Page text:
Music is one of Britain’s greatest exports. We have produced countless popular bands and performers over the years from The Beatles to Duran Duran, Coldplay to Black Sabbath. I have recently read books written about and/or by members of three British bands: Queen, Pink Floyd, and Pet Shop Boys, that I wanted to share with you.
Bohemian Rhapsody: The Inside Story
Hot on the heels of the surprise movie hit of 2018, Bohemian Rhapsody: The Inside Story is the book of the film that charts the rise of Queen and Freddie Mercury. The story is divided into six chapters: how the film came to be, Freddie’s story, the cast, the sets, the costumes, hair and makeup, and – arguably most important – the music.
Bohemian Rhapsody: The Inside Story is primarily a photo story and is packed with pictures, both movie stills and behind the scenes images. There are also several comparison shots which show the original members of Queen in situ beside the movie recreation, and it never fails to impress the length gone to get everything just right. I’d have loved to have seen more original photos of the band and locations that were recreated in the film, but that’s a very small criticism.
There’s plenty of other information to support all those images too. There’s an interview with Rami Malek and forwards penned by Brian May and Roger Taylor – Roger’s baring his characteristic cheek in just two words. There are also profiles of all the major cast members including not only the actors portraying Queen members but also those playing supporting roles like Mary Austin, Jim Beach, and Paul Prenter. The costumes chapter naturally focuses on Freddie, yet the others are not excluded because, in order to accurately recreate the band for the big screen, everyone had to be styled and costumed perfectly.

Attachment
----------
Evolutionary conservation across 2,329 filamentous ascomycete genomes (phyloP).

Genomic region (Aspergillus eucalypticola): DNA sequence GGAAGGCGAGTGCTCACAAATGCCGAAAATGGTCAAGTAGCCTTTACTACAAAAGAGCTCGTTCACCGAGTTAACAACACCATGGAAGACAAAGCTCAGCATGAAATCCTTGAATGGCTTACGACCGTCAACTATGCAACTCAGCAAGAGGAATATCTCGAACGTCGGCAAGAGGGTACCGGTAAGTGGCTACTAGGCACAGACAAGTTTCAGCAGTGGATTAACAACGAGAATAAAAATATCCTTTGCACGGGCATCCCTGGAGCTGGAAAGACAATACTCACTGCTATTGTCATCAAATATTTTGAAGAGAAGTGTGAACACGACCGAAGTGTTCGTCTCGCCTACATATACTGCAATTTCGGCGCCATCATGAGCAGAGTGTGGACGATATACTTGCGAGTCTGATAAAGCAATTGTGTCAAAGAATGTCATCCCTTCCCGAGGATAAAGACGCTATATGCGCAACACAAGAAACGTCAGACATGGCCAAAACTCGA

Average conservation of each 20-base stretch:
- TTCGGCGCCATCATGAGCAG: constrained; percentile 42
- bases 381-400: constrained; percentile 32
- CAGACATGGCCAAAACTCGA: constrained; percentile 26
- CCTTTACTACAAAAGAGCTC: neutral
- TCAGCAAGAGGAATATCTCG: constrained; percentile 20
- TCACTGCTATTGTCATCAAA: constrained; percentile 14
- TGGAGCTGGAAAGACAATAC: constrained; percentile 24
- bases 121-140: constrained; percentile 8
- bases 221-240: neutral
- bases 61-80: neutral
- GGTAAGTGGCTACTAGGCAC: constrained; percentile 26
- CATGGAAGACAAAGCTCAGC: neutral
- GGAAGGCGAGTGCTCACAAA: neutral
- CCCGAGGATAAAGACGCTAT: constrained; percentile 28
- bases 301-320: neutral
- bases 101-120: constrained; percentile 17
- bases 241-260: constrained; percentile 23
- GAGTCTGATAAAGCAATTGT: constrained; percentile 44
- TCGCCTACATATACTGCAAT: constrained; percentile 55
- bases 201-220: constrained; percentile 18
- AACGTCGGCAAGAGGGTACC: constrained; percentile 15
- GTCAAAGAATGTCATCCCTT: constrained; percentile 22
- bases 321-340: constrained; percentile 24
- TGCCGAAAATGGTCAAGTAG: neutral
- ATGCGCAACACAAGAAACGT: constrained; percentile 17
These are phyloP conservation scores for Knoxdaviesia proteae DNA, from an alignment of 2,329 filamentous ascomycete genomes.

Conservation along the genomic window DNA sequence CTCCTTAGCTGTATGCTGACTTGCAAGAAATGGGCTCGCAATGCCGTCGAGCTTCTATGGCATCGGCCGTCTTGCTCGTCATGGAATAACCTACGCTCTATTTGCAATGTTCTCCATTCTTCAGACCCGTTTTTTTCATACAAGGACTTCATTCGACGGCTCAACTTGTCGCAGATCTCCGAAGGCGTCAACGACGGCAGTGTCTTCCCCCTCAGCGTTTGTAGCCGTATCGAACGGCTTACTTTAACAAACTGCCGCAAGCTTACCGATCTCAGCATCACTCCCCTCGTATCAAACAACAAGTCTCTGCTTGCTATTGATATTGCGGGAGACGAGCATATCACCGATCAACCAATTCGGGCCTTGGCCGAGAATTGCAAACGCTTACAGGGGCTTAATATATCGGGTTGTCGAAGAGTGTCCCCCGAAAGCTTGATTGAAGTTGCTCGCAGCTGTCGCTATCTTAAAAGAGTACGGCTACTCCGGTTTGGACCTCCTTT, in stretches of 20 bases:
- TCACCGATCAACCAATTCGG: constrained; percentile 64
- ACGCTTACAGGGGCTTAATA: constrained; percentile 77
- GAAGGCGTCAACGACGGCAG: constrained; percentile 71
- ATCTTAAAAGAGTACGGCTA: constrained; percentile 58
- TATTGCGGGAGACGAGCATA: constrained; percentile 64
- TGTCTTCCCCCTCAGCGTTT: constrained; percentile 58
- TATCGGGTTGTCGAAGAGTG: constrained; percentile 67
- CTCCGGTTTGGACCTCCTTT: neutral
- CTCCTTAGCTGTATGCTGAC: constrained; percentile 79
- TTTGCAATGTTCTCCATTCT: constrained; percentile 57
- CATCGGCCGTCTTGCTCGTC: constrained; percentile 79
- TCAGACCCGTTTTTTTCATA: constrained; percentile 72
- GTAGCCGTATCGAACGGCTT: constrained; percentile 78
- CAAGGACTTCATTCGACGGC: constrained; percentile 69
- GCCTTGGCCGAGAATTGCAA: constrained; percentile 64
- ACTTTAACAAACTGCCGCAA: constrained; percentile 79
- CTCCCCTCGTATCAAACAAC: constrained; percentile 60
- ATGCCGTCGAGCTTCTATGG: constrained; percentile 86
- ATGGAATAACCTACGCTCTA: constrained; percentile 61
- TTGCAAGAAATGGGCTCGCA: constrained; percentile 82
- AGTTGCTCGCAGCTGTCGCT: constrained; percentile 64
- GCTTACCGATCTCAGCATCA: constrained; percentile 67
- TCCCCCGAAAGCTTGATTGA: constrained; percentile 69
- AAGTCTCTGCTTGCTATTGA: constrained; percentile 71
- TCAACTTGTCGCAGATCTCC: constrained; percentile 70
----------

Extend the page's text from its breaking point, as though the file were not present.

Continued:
I found the chapter on the sets particularly interesting. The film required an enormous variety of sets to be built, from recording studios to live music venues to Freddie’s home in London, and the effort put into recreating all of these to the smallest detail is exhaustive. Probably the most impressive of all the sets is the recreation of Wembley for the 1985 Live Aid concert and this set gets the biggest page count with a look not only at the practical set build, but the VFX used to populate the stadium with thousands of music lovers.
The final chapter explores the use of music in the film. Queen preserved their history over the decades in shockingly prescient detail, frequently paying out to have recordings made of their live shows and recording all the layers separately during studio sessions. All of this benefitted the film production as it allowed the producers to play with the songs in countless ways and fit them to the story they were trying to tell. This chapter also looks at the incredible work put in by the four actors playing the band who had to not only learn to act as if they were musicians but some of the greatest performers in history. Finally, there is a look at the twenty Queen songs selected for the soundtrack, with explanations as to why these specific songs were selected from Queen’s immense back catalog.
This is a beautiful book that both Queen fans and movie lovers will enjoy.
Pink Floyd in Objects by Glenn Povey
After the success of Pink Floyd’s Their Mortal Remains exhibition (currently on tour in Dortmund, Germany), the band is once again the height of cool. Glenn Povey’s Pink Floyd in Objects takes advantage of this with a book that traces the band’s history through 100 objects beginning in 1964 and coming right up to 2018.